NC State
BioResources
  • Reviewpp 2850-2885Tang, Y., Rosenberg, J. N., Bohutskyi, P., Yu, G., Betenbaugh, M. J., and Wang, F. (2016). "Microalgae as a feedstock for biofuel precursors and value-added products: Green fuels and golden opportunities," BioRes. 11(1), 2850-2885.AbstractArticlePDF

    The prospects of biofuel production from microalgal carbohydrates and lipids coupled with greenhouse gas mitigation due to photosynthetic assimilation of CO2 have ushered in a renewed interest in algal feedstock. Furthermore, microalgae (including cyanobacteria) have become established as commercial sources of value-added biochemicals such as polyunsaturated fatty acids and carotenoid pigments used as antioxidants in nutritional supplements and cosmetics. This article presents a comprehensive synopsis of the metabolic basis for accumulating lipids as well as applicable methods of lipid and cellulose bioconversion and final applications of these natural or refined products from microalgal biomass. For lipids, one-step in situ transesterification offers a new and more accurate approach to quantify oil content. As a complement to microalgal oil fractions, the utilization of cellulosic biomass from microalgae to produce bioethanol by fermentation, biogas by anaerobic digestion, and bio-oil by hydrothermal liquefaction are discussed. Collectively, a compendium of information spanning green renewable fuels and value-added nutritional compounds is provided.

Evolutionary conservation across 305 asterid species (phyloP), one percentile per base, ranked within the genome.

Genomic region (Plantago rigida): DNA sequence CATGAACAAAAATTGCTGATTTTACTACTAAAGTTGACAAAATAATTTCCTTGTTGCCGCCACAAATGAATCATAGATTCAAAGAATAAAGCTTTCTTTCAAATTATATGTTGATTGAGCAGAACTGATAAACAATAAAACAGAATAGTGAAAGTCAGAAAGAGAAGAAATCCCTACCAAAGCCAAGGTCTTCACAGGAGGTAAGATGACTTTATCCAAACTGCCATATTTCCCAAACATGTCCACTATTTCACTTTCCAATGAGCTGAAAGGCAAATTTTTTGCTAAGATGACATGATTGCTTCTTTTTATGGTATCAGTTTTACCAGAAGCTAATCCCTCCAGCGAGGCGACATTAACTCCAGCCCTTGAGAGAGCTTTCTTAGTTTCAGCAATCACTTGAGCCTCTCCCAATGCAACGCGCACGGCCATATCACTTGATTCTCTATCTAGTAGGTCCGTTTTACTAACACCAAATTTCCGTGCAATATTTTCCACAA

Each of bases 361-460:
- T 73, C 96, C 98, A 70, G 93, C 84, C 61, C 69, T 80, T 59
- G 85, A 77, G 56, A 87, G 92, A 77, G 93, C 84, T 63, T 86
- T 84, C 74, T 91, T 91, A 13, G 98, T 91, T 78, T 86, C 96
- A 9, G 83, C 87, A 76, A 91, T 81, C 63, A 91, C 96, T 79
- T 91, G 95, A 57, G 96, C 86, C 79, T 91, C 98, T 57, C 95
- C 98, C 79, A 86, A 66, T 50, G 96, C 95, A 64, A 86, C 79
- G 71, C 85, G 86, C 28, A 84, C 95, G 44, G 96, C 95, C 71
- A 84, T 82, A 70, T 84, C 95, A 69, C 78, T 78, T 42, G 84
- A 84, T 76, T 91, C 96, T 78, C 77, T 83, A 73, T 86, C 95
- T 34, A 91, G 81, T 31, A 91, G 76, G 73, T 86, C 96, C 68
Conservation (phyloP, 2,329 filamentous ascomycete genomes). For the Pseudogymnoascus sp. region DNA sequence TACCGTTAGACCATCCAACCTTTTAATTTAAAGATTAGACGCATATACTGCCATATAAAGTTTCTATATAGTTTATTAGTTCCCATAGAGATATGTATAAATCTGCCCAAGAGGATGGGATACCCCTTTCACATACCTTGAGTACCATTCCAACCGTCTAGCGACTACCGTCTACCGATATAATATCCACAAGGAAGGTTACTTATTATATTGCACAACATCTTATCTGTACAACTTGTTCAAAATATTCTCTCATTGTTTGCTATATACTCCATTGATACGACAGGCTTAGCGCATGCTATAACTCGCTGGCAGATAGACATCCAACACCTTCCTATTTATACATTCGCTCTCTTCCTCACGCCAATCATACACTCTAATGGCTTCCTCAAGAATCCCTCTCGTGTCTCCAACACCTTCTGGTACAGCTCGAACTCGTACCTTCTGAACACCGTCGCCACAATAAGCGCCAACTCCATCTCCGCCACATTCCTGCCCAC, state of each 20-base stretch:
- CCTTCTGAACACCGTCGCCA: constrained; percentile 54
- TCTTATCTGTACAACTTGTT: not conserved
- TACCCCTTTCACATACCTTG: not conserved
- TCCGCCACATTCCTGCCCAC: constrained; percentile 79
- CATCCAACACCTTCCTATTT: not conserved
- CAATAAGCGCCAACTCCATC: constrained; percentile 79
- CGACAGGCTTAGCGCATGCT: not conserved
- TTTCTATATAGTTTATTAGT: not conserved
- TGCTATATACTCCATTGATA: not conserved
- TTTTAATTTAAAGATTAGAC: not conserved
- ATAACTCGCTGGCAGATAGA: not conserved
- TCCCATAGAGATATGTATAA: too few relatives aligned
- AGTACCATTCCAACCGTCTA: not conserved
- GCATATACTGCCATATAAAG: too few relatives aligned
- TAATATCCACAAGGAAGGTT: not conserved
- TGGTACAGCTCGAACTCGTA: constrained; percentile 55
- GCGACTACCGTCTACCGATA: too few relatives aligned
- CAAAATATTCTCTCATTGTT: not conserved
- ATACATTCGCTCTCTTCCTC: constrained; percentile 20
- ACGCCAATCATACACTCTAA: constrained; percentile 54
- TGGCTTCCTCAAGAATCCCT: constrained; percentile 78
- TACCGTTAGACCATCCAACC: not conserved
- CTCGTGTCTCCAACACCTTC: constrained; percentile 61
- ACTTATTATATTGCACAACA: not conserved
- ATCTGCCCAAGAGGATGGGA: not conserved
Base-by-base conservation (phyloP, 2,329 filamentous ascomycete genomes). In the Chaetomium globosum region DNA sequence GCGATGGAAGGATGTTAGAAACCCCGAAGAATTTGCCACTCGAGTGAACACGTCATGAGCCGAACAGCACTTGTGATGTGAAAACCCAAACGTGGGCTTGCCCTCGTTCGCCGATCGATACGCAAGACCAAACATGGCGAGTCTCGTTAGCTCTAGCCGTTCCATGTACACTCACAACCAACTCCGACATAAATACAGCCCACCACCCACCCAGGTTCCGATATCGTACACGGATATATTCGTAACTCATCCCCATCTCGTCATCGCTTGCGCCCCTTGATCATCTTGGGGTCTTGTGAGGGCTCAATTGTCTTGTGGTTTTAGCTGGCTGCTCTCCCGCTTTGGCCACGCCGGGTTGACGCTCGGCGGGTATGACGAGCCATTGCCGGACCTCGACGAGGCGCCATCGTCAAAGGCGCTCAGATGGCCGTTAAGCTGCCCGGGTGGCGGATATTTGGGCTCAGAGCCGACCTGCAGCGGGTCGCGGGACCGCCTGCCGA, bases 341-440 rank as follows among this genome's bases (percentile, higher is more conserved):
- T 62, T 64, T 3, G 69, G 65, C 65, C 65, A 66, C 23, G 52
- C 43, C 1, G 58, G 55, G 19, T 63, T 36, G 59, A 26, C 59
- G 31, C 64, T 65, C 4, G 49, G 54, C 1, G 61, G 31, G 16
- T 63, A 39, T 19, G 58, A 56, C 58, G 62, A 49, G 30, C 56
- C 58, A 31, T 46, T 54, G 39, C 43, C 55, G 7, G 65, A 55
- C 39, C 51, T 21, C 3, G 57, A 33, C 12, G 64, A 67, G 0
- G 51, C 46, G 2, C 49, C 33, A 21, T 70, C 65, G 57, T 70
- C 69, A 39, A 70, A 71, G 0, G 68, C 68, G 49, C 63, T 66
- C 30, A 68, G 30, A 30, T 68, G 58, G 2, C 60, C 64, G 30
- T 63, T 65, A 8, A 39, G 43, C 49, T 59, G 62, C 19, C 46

• Reviewpp 2886-2963Hubbe, M. A., and Gill, R. A. (2016). "Fillers for papermaking: A review of their properties, usage practices, and their mechanistic role," BioRes. 11(1), 2886-2963.AbstractArticlePDF

    Issues of cost and product quality have caused papermakers to place increased attention on the use of mineral additives, which are the subject of this review article. Technologists responsible for the production of paper can choose from a broad range of natural and synthetic mineral products, each of which has different characteristic shapes, size distributions, and surface chemical behavior. This article considers methods of characterization, and then discusses the distinguishing features of widely available filler products. The mechanisms by which fillers affect different paper properties is reviewed, as well as procedures for handling fillers in the paper mill and retaining them in the paper. Optical properties of paper and strategies to maintain paper strength at higher filler levels are considered. The goal of this review is to provide background both for engineers working to make their paper products more competitive and for researchers aiming to achieve effects beyond the current state of the art.